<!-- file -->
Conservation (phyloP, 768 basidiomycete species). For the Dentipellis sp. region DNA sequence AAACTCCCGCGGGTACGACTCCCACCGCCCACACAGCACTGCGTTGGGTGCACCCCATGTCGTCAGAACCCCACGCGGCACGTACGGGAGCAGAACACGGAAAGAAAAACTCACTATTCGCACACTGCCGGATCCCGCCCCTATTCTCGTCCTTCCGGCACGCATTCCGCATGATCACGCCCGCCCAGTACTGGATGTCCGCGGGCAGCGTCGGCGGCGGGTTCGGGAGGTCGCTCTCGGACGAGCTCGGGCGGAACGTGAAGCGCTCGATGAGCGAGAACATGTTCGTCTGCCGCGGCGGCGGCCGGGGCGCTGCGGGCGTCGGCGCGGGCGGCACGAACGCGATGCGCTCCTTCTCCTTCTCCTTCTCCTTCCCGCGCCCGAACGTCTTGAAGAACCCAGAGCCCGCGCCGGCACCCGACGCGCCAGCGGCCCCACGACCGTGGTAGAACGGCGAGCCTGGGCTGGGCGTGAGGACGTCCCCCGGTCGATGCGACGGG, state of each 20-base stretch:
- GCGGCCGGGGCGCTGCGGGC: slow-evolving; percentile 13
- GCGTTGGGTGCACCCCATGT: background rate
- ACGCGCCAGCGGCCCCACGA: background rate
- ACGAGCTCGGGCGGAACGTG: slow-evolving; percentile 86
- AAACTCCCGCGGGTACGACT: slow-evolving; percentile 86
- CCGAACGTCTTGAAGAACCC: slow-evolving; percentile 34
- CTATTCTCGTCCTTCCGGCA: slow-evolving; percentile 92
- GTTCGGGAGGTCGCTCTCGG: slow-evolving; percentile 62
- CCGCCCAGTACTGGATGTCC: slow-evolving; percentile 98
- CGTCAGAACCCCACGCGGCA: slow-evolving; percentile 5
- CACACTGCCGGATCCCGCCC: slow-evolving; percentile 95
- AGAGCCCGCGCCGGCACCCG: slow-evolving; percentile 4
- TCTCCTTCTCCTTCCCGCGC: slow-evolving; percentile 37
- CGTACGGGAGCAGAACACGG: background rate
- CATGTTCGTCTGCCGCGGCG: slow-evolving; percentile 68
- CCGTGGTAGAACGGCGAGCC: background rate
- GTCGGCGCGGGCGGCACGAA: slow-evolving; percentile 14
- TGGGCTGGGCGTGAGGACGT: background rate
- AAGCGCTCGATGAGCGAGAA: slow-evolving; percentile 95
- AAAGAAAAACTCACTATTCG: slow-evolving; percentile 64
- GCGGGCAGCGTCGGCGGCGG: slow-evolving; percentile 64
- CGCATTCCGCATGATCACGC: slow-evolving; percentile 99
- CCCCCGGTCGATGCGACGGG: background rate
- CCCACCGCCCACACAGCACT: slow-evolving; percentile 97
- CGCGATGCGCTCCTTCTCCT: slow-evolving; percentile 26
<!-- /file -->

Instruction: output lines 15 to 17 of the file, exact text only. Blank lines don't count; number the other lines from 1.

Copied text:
- CGTACGGGAGCAGAACACGG: background rate
- CATGTTCGTCTGCCGCGGCG: slow-evolving; percentile 68
- CCGTGGTAGAACGGCGAGCC: background rate